Residents and Family Centered Care
Beth Lavrinoff, MRC
Co-Chair, MICH Family Advisory Board
The residents who are graduating this June have had the opportunity to go through the developmental and behavioral rotations, meet with child life staff and learn about the family centered care (FCC) approach which is a priority at Maimonides Infants and Children’s Hospital.
Two Resident Profiles:
Anant Vatsayan is graduating this year and has learned much in the realm of family centered care. Coming from India, Dr. Vatsayan has noticed key differences between pediatric medicine in his native country and Maimonides Medical Center. He feels strongly that one’s cultural background leads to automatic acceptance of FCC; In India, where he did most of his training, the medical issues were solely emphasized, while the social aspects of the visit were largely ignored. There were many more patients and admittances and less time to spend with each patient, which can cause a practitioner to lose focus regarding family experiences. Lack of resources in India made treated chronically ill patients practically unheard of in medical institutions, which was a contributing factor in not developing ongoing doctor-patient relationships. Coming to MICH, he learned through speaking with other people involved in the care of the patient—social workers, nurses, parents—and understanding continuity of care, he could gain a deeper understanding of what supports are needed for a more positive outcome. He feels that parents are often extremely knowledgeable regarding their child’s illness and can be a huge help to the practitioner when caring for the pediatric patient.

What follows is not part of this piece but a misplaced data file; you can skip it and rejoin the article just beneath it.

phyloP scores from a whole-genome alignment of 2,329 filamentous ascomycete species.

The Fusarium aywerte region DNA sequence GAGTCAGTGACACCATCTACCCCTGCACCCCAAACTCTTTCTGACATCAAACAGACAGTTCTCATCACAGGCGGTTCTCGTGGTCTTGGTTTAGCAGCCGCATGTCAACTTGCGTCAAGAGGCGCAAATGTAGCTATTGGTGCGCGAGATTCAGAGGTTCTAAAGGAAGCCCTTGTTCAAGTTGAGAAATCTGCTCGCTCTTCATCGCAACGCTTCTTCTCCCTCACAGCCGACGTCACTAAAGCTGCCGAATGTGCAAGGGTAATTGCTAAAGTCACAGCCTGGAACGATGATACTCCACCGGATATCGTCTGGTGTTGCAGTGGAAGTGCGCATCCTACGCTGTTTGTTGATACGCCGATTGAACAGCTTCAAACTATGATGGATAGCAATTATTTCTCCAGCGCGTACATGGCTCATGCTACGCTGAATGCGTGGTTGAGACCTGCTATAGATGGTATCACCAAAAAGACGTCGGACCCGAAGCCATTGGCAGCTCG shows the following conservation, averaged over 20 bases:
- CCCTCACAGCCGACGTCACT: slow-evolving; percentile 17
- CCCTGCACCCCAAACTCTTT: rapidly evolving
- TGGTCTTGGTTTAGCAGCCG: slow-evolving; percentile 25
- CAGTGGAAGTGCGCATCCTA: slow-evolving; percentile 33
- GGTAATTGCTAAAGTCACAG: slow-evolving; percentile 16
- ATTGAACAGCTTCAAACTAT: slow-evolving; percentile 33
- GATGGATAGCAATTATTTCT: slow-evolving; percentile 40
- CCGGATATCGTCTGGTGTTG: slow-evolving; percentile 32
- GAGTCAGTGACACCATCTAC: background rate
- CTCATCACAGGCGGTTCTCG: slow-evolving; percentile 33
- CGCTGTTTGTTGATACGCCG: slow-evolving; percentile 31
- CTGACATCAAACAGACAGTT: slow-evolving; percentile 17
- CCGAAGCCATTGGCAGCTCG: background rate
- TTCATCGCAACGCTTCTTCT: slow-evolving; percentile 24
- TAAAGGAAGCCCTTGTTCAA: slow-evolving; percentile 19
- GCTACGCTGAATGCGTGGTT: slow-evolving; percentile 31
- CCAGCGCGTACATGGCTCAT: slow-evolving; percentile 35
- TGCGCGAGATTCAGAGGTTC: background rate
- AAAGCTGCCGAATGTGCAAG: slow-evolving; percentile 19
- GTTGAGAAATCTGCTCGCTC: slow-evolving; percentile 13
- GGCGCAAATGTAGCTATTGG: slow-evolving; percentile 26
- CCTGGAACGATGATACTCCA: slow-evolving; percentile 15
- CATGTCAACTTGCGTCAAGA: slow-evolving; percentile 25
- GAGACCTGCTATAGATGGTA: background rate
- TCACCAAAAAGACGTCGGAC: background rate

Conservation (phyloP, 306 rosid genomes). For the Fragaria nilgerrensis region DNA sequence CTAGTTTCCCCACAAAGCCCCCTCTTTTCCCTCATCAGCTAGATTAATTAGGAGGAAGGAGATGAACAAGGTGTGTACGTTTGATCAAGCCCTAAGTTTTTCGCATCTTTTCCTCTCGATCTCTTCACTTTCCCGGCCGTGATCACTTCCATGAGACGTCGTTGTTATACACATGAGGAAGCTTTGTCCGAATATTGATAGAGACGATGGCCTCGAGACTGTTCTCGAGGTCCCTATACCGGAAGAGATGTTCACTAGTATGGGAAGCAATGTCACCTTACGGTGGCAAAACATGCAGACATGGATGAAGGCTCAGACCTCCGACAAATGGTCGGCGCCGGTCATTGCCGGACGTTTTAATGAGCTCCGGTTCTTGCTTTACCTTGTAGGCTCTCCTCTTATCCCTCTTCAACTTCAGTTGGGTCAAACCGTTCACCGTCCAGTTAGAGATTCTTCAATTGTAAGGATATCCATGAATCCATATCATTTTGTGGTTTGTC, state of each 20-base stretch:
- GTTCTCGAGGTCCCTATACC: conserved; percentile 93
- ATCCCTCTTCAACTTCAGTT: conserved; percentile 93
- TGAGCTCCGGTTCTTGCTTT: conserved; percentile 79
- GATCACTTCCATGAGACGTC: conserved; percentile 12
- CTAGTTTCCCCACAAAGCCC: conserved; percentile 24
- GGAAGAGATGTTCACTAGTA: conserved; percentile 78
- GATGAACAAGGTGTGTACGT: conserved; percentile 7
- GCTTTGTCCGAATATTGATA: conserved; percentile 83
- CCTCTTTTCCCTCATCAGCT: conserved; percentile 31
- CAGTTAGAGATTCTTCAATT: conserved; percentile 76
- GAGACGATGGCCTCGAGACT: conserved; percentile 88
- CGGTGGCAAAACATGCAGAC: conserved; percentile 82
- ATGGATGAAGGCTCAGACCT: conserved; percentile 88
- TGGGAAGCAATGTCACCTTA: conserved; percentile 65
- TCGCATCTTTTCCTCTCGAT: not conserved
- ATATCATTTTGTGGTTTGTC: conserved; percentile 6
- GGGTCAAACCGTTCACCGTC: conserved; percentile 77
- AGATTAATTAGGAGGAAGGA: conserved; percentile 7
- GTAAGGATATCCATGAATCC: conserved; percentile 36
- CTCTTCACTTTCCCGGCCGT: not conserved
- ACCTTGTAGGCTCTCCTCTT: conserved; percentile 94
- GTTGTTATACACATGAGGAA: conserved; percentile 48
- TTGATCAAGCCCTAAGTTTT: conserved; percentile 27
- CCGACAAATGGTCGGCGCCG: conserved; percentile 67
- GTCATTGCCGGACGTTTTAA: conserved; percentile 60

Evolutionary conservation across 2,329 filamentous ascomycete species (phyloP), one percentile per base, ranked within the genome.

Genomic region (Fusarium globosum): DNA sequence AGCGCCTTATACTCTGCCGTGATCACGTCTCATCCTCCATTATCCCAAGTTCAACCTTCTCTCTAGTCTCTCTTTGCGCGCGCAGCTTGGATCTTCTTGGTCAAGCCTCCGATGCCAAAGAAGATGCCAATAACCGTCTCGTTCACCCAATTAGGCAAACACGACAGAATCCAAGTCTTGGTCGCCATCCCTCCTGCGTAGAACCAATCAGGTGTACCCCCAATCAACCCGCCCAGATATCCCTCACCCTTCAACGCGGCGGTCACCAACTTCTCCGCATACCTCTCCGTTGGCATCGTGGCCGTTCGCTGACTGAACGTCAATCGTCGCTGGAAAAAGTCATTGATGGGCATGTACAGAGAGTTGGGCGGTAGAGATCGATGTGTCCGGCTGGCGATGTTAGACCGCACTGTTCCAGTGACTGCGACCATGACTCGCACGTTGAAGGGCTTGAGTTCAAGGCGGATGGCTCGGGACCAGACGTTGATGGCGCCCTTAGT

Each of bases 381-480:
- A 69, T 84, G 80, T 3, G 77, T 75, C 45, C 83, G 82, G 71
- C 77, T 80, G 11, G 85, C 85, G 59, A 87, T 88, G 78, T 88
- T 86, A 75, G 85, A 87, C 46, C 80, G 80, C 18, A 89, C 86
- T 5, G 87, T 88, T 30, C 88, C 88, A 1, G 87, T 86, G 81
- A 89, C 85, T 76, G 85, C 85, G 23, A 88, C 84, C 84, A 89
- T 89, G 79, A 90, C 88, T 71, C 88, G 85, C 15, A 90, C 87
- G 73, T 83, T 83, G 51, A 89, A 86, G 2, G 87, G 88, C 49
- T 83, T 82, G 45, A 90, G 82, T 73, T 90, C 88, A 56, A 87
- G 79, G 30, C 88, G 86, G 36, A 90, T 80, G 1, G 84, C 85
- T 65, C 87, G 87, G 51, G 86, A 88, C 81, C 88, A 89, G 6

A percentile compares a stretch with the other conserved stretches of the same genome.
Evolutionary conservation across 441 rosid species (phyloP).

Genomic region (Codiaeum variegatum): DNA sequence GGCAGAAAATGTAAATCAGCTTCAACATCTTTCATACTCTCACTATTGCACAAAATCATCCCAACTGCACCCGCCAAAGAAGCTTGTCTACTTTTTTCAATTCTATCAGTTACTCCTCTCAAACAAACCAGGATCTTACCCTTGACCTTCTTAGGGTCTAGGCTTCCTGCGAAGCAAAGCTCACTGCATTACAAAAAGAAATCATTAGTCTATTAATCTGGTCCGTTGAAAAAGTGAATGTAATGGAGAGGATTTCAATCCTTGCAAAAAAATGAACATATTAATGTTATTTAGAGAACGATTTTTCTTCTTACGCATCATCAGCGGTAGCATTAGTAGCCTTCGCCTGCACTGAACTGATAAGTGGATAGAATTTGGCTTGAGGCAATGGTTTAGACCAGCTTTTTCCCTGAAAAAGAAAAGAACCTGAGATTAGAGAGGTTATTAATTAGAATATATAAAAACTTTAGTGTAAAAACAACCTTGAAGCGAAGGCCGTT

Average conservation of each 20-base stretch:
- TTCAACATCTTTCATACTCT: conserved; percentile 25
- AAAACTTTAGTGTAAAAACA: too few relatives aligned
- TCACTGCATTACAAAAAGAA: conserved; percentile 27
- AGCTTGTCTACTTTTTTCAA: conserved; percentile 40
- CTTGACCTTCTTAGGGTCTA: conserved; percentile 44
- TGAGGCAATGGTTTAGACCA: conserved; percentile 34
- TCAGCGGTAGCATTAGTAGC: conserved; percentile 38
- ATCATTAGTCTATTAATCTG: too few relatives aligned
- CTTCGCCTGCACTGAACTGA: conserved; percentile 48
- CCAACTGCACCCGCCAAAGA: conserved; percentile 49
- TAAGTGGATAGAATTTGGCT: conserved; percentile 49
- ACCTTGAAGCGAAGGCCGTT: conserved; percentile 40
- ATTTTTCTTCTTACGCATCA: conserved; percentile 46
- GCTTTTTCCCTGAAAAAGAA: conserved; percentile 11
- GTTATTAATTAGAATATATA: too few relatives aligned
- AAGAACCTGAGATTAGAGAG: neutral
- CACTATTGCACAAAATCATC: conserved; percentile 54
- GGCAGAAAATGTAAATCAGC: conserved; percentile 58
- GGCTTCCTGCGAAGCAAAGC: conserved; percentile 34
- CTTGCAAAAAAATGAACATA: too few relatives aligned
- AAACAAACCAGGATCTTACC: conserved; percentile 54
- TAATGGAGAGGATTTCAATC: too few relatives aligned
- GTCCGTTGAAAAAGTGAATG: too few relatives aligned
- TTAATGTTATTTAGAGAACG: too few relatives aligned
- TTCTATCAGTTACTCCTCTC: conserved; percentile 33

Molly O’Rourke is a third year resident who stems from the Midwestern city of St. Louis, Missouri. She has a strong feeling for understanding family centered care due to her background of being one of eight children and having 18 nieces and nephews! Due to her own family experiences with medical issues and hospital stays, she displays more compassion for the patient undergoing what can be a scary admission. Completing her residency at Maimonides has only strengthened that which already seems to come natural to her in terms of family centered care. The diversity that practitioners encounter here in Brooklyn can be challenging, but it will train you for all different family situations. When Dr. O’Rourke started her residency here at Maimonides she began to learn the different styles in caretaking. Sometimes many family members are present to assist with the child, and in other cultures there seems to be a predominance of the mother being sole caretaker of the child who never leaves the child’s bedside. The past three years have given Dr. O’Rourke a wide sampling of different families and different caretaking styles, teaching her not to pass judgment on anyone.
Doctors enter their residency programs each with their individual styles and cultural backgrounds. In the Pediatric Department, we often discuss the cultural diversity of our patients and families and the challenges that are present due to ongoing communication and language issues. The common factor in Maimonides Infants and Children’s hospital is the desire to create an atmosphere that is family and patient-centric. Accomplishing this task is easy when our residents have the goal to make that a priority like in the cases of Dr. Anant Vatsayan and Dr. Molly O’Rourke. We wish all of the third year residents a hearty congratulations and a plea to remember all of the extras that help to make a child’s and parent’s journey through the medical world just a little more pleasant.